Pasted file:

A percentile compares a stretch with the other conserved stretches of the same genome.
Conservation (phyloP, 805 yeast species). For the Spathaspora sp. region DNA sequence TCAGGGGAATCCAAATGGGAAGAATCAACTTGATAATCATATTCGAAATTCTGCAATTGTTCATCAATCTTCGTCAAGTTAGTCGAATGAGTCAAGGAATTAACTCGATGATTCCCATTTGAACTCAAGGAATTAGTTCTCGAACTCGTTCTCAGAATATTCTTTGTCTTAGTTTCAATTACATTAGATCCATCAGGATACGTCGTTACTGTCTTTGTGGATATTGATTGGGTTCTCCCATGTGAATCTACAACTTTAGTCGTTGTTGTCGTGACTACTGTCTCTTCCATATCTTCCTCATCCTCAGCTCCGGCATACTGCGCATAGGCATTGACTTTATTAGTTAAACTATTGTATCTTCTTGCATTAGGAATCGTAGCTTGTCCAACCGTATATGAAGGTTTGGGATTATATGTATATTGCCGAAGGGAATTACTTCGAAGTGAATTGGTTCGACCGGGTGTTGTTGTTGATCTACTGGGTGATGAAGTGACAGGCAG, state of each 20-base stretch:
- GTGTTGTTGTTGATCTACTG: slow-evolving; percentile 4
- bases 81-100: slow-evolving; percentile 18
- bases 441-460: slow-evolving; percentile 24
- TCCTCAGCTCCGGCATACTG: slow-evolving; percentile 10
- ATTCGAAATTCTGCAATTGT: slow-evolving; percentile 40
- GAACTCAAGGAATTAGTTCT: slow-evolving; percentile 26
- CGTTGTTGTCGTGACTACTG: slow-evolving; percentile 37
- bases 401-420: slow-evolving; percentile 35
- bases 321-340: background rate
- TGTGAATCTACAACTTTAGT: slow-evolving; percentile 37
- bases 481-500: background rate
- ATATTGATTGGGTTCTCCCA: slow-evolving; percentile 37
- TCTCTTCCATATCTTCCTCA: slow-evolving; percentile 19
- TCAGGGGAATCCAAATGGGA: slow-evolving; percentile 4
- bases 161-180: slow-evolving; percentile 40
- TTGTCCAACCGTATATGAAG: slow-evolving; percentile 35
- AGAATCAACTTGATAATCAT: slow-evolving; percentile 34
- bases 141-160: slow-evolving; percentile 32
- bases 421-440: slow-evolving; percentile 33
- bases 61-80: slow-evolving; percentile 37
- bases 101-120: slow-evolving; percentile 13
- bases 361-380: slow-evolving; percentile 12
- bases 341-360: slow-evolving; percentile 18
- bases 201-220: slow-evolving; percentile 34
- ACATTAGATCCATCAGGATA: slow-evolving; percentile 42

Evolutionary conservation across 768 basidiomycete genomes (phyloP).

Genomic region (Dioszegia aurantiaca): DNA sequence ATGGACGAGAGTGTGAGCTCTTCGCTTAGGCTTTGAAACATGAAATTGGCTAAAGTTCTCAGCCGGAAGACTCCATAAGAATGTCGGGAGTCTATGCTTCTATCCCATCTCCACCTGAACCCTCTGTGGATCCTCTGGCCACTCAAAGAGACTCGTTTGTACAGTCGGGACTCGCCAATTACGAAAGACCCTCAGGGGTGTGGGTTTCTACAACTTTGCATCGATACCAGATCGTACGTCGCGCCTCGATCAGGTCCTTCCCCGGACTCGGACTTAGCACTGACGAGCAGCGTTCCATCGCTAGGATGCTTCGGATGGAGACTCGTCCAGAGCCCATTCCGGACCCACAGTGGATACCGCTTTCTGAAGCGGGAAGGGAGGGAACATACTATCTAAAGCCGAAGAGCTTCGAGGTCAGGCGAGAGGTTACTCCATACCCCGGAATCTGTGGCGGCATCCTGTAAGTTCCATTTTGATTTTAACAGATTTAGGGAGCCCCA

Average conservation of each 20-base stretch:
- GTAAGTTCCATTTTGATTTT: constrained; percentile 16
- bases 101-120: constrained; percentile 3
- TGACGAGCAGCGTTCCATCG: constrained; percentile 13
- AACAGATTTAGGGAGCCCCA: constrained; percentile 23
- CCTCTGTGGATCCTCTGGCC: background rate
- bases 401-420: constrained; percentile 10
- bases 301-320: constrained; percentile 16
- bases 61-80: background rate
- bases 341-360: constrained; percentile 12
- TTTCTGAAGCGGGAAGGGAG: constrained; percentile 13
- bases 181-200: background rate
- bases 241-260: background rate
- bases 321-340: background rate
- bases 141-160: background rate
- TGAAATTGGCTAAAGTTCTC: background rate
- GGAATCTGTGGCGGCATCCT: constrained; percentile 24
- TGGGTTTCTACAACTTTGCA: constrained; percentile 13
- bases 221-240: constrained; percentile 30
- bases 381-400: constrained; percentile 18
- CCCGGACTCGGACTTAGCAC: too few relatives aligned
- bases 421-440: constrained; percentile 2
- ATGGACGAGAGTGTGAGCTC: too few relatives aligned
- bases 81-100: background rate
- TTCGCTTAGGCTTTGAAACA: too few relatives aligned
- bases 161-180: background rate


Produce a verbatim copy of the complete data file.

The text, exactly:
A percentile compares a stretch with the other conserved stretches of the same genome.
Conservation (phyloP, 805 yeast species). For the Spathaspora sp. region DNA sequence TCAGGGGAATCCAAATGGGAAGAATCAACTTGATAATCATATTCGAAATTCTGCAATTGTTCATCAATCTTCGTCAAGTTAGTCGAATGAGTCAAGGAATTAACTCGATGATTCCCATTTGAACTCAAGGAATTAGTTCTCGAACTCGTTCTCAGAATATTCTTTGTCTTAGTTTCAATTACATTAGATCCATCAGGATACGTCGTTACTGTCTTTGTGGATATTGATTGGGTTCTCCCATGTGAATCTACAACTTTAGTCGTTGTTGTCGTGACTACTGTCTCTTCCATATCTTCCTCATCCTCAGCTCCGGCATACTGCGCATAGGCATTGACTTTATTAGTTAAACTATTGTATCTTCTTGCATTAGGAATCGTAGCTTGTCCAACCGTATATGAAGGTTTGGGATTATATGTATATTGCCGAAGGGAATTACTTCGAAGTGAATTGGTTCGACCGGGTGTTGTTGTTGATCTACTGGGTGATGAAGTGACAGGCAG, state of each 20-base stretch:
- GTGTTGTTGTTGATCTACTG: slow-evolving; percentile 4
- bases 81-100: slow-evolving; percentile 18
- bases 441-460: slow-evolving; percentile 24
- TCCTCAGCTCCGGCATACTG: slow-evolving; percentile 10
- ATTCGAAATTCTGCAATTGT: slow-evolving; percentile 40
- GAACTCAAGGAATTAGTTCT: slow-evolving; percentile 26
- CGTTGTTGTCGTGACTACTG: slow-evolving; percentile 37
- bases 401-420: slow-evolving; percentile 35
- bases 321-340: background rate
- TGTGAATCTACAACTTTAGT: slow-evolving; percentile 37
- bases 481-500: background rate
- ATATTGATTGGGTTCTCCCA: slow-evolving; percentile 37
- TCTCTTCCATATCTTCCTCA: slow-evolving; percentile 19
- TCAGGGGAATCCAAATGGGA: slow-evolving; percentile 4
- bases 161-180: slow-evolving; percentile 40
- TTGTCCAACCGTATATGAAG: slow-evolving; percentile 35
- AGAATCAACTTGATAATCAT: slow-evolving; percentile 34
- bases 141-160: slow-evolving; percentile 32
- bases 421-440: slow-evolving; percentile 33
- bases 61-80: slow-evolving; percentile 37
- bases 101-120: slow-evolving; percentile 13
- bases 361-380: slow-evolving; percentile 12
- bases 341-360: slow-evolving; percentile 18
- bases 201-220: slow-evolving; percentile 34
- ACATTAGATCCATCAGGATA: slow-evolving; percentile 42

Evolutionary conservation across 768 basidiomycete genomes (phyloP).

Genomic region (Dioszegia aurantiaca): DNA sequence ATGGACGAGAGTGTGAGCTCTTCGCTTAGGCTTTGAAACATGAAATTGGCTAAAGTTCTCAGCCGGAAGACTCCATAAGAATGTCGGGAGTCTATGCTTCTATCCCATCTCCACCTGAACCCTCTGTGGATCCTCTGGCCACTCAAAGAGACTCGTTTGTACAGTCGGGACTCGCCAATTACGAAAGACCCTCAGGGGTGTGGGTTTCTACAACTTTGCATCGATACCAGATCGTACGTCGCGCCTCGATCAGGTCCTTCCCCGGACTCGGACTTAGCACTGACGAGCAGCGTTCCATCGCTAGGATGCTTCGGATGGAGACTCGTCCAGAGCCCATTCCGGACCCACAGTGGATACCGCTTTCTGAAGCGGGAAGGGAGGGAACATACTATCTAAAGCCGAAGAGCTTCGAGGTCAGGCGAGAGGTTACTCCATACCCCGGAATCTGTGGCGGCATCCTGTAAGTTCCATTTTGATTTTAACAGATTTAGGGAGCCCCA

Average conservation of each 20-base stretch:
- GTAAGTTCCATTTTGATTTT: constrained; percentile 16
- bases 101-120: constrained; percentile 3
- TGACGAGCAGCGTTCCATCG: constrained; percentile 13
- AACAGATTTAGGGAGCCCCA: constrained; percentile 23
- CCTCTGTGGATCCTCTGGCC: background rate
- bases 401-420: constrained; percentile 10
- bases 301-320: constrained; percentile 16
- bases 61-80: background rate
- bases 341-360: constrained; percentile 12
- TTTCTGAAGCGGGAAGGGAG: constrained; percentile 13
- bases 181-200: background rate
- bases 241-260: background rate
- bases 321-340: background rate
- bases 141-160: background rate
- TGAAATTGGCTAAAGTTCTC: background rate
- GGAATCTGTGGCGGCATCCT: constrained; percentile 24
- TGGGTTTCTACAACTTTGCA: constrained; percentile 13
- bases 221-240: constrained; percentile 30
- bases 381-400: constrained; percentile 18
- CCCGGACTCGGACTTAGCAC: too few relatives aligned
- bases 421-440: constrained; percentile 2
- ATGGACGAGAGTGTGAGCTC: too few relatives aligned
- bases 81-100: background rate
- TTCGCTTAGGCTTTGAAACA: too few relatives aligned
- bases 161-180: background rate